In a day where technology is racing along at the speed of light and publishing houses are playing the odds on e-books—while scrambling to stay one step ahead of the Twilight-Hunger Games audience, I’m here to make a public proclamation: There still exist those real-life author fairy tales Hallmark movies are made from.
As a first-time author, I’m here to give you hope. Unlike the Loch Ness Monster, there do exist magical Cinderella contracts bestowed on a handful of writers who have been quietly toiling away—but by some divine miracle have the right book at the right time and bibbity-bobbity-boo!
I know this to be true because early on in my writing career, I received an invitation to the ball.
In the spring of last year I got to work. Those first few days we magical, but, it was only a matter of time before writing in glass slippers caused backbreaking blisters. The fairytale excitement had worn off. My husband’s words haunted me, “Be careful what you wish for, you just might get it.” Being tapped to write a nonfiction book when you’ve cut your teeth on less than a dozen magazine articles creates a tsunami-sized learning curve.
My first lesson? Writing is a passion, publishing is a business. It wasn’t the balloons and cotton candy experience I’d imagined. This was hard work.
As a nonfiction writer, I write what I know. So, I thought I’d share a few do’s and don’ts I’ve learned along the way, just in case you happen to run into someone like me, whose writing future includes a coveted invitation to the ball.
Do – Encourage.
Whether you’re a big-cheese-author or a newbie-novice, if Cinderella allows you to peek at a chapter or two, don’t pretend to be an Oxford English scholar. Rejoice in ways she used fragments and power verbs to punch the reader right between the eyes before you bleed on her page. Critiques should always include encouragement.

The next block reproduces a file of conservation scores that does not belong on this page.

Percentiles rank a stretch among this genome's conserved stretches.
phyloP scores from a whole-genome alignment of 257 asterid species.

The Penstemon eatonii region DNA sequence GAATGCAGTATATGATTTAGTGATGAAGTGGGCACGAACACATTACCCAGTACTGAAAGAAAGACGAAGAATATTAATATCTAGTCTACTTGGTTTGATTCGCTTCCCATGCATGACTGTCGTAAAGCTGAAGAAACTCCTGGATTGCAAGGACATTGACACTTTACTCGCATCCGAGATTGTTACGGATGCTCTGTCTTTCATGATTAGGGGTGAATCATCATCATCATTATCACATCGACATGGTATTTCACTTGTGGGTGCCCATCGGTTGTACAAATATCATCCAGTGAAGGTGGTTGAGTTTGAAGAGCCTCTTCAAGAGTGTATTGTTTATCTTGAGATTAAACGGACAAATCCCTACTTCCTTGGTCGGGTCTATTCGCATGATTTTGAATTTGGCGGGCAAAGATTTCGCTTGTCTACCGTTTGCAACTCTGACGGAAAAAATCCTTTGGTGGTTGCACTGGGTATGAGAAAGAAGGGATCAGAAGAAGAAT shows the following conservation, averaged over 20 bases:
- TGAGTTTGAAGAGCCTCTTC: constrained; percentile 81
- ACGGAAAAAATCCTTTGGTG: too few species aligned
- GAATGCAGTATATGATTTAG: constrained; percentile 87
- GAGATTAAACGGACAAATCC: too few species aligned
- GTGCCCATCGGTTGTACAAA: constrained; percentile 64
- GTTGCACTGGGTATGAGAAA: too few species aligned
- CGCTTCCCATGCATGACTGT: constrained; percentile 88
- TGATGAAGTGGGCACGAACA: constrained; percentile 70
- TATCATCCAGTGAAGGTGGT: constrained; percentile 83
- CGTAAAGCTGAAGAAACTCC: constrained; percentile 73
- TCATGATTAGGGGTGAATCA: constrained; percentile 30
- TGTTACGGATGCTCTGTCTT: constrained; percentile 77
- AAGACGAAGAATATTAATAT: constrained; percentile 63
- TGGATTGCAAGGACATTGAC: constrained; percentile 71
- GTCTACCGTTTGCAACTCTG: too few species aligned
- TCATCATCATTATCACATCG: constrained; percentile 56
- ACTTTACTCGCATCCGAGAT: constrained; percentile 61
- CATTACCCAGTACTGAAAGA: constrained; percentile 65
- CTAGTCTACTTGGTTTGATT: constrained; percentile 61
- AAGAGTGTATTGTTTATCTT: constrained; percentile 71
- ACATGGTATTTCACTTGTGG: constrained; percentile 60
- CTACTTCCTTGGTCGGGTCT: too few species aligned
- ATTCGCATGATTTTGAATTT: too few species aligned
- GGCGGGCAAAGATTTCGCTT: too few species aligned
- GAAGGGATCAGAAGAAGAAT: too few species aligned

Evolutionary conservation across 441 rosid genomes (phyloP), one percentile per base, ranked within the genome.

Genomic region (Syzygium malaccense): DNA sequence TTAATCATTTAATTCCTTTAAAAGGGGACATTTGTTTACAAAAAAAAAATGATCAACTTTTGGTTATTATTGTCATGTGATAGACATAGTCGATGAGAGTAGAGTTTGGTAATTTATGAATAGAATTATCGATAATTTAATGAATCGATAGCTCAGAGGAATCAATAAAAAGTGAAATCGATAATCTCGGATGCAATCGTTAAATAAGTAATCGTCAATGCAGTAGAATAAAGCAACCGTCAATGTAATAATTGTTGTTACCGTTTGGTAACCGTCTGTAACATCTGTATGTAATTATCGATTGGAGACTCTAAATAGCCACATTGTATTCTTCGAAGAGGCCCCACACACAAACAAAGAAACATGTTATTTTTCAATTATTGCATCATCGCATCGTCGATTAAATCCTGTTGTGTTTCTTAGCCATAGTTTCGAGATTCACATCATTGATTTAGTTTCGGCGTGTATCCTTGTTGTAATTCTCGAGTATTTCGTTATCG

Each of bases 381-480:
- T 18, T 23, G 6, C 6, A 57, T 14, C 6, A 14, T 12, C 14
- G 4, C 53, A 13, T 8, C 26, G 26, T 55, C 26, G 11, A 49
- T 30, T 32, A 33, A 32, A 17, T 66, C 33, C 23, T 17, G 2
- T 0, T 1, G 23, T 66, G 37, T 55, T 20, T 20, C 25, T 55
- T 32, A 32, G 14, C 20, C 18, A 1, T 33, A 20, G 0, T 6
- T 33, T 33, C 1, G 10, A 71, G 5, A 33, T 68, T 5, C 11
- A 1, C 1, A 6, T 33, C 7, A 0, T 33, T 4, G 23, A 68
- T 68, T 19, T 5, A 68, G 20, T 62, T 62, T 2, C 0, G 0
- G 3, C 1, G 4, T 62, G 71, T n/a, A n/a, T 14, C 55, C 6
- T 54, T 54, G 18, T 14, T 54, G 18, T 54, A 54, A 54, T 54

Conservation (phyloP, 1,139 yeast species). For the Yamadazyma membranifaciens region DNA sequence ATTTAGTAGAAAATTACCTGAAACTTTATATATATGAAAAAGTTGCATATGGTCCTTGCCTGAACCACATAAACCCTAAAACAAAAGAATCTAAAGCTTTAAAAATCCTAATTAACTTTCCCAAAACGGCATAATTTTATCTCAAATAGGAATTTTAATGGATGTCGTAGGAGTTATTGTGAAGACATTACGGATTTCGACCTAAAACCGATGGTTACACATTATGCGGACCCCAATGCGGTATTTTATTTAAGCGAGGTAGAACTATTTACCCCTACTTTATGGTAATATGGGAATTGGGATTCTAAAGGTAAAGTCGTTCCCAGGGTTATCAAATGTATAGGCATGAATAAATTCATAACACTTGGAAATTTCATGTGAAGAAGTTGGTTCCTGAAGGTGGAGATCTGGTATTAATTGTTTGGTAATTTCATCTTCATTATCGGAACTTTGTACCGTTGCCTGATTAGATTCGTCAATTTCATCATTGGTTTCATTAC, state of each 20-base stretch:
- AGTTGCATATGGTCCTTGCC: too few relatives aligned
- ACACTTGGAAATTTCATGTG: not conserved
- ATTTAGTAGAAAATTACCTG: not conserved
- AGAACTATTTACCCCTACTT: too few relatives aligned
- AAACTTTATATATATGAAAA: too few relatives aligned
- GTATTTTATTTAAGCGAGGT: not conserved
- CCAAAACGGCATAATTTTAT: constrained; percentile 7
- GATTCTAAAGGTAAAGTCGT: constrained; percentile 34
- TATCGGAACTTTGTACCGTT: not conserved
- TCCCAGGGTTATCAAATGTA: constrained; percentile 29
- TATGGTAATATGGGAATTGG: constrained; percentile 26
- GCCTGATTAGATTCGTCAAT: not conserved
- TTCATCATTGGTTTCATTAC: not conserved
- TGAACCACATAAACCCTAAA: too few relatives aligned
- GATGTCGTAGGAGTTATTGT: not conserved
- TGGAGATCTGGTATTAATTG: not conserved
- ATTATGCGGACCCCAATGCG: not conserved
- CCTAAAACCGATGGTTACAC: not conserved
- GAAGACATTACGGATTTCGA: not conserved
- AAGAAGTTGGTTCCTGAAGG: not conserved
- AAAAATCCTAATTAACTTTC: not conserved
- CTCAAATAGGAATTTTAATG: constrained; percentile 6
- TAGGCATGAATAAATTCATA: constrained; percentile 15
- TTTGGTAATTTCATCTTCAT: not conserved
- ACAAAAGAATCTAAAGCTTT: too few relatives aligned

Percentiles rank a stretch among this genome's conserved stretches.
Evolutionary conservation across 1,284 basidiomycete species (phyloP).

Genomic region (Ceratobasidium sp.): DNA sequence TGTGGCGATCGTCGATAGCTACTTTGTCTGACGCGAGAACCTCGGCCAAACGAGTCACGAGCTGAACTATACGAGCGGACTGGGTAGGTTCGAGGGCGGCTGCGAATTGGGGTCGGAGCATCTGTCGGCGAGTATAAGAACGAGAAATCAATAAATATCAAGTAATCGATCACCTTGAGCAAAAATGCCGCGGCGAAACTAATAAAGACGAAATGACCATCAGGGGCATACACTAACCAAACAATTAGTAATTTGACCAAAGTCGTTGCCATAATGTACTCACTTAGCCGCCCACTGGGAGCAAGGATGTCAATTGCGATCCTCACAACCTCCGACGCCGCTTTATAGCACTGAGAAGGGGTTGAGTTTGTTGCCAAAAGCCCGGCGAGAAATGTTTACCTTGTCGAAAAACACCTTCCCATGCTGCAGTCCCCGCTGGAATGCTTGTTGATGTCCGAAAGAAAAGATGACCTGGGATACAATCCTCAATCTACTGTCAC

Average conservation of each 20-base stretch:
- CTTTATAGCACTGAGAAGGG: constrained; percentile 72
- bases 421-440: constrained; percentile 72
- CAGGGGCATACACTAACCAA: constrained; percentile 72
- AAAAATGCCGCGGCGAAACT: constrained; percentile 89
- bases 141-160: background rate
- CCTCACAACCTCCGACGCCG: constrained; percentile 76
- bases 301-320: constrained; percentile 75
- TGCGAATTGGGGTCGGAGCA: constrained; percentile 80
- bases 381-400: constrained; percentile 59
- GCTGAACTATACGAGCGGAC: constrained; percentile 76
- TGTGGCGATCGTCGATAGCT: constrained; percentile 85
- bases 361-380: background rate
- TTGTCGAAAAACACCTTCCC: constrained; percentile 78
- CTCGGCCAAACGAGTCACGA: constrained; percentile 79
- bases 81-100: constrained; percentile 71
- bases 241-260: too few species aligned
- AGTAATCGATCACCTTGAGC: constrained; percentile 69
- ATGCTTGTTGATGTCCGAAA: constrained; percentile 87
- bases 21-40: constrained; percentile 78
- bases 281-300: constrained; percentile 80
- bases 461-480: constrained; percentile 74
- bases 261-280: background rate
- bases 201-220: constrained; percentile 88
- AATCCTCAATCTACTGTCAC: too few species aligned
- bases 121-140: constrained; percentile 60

Nothing screams Cinderella-amateur like a selfish, self-centered wordsmith. Look for others who love words and love to write and inspire a beginner to great things.
Do—Pray for Cinderella.
As a writer, you carry a solitary torch of words burning from within—words that need an organized escape for there to be peace in your soul. Prayer is much needed for a Cinderella-author to launch words onto paper in a soul-inspiring way.
Don’t – Don’t share with Cinderella or others that she’s undeserving or not ready.
It makes you look small and bitter. If a Cinderella-author has more than four brain cells in her head she’s already struggling with this concept.
Don’t – Ask your new-author friend to put in a good word or pass on your book proposal to their publisher or agent.
Chances are they signed contracts and had a couple phone calls but haven’t even met them.
Don’t- Reveal your green-eyed-monster.
Every writer’s path leads down a different road. Don’t envy Cinderella’s. Her contract may have come a lot sooner than yours, but there is no guarantee their career will be longer lasting.
In our competitive, unknown, publishing future there still exist agents and editors who see a sparkle of something—and take a risk. Remember, every successful author began with someone believing in their very first book.
Still a skeptic? For every rejection slip and returned manuscript, there is always hope. Cinderella-authors do exist. Don’t give up. Don’t lose faith. Keep learning. Keep writing. And, as my husband would say, “Be careful what you wish for, you just might get it.”
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Joanne Kraft writes to encourage women to fulfill their God-given roles as wife and mom and to walk boldly into their promised land. Her writing is transparent and humorous. Joanne has been published by In Touch, Today’s Christian Woman, ParentLife, Kyria and P31 Woman magazines. Her first book, Just Too Busy: Taking Your Family on a Radical Sabbatical was released in June by Beacon Hill Press. She leads Inspire’s El Dorado Hills critique group, serves on the Inspire Board of Directors and hosts an ongoing workshop for bloggers.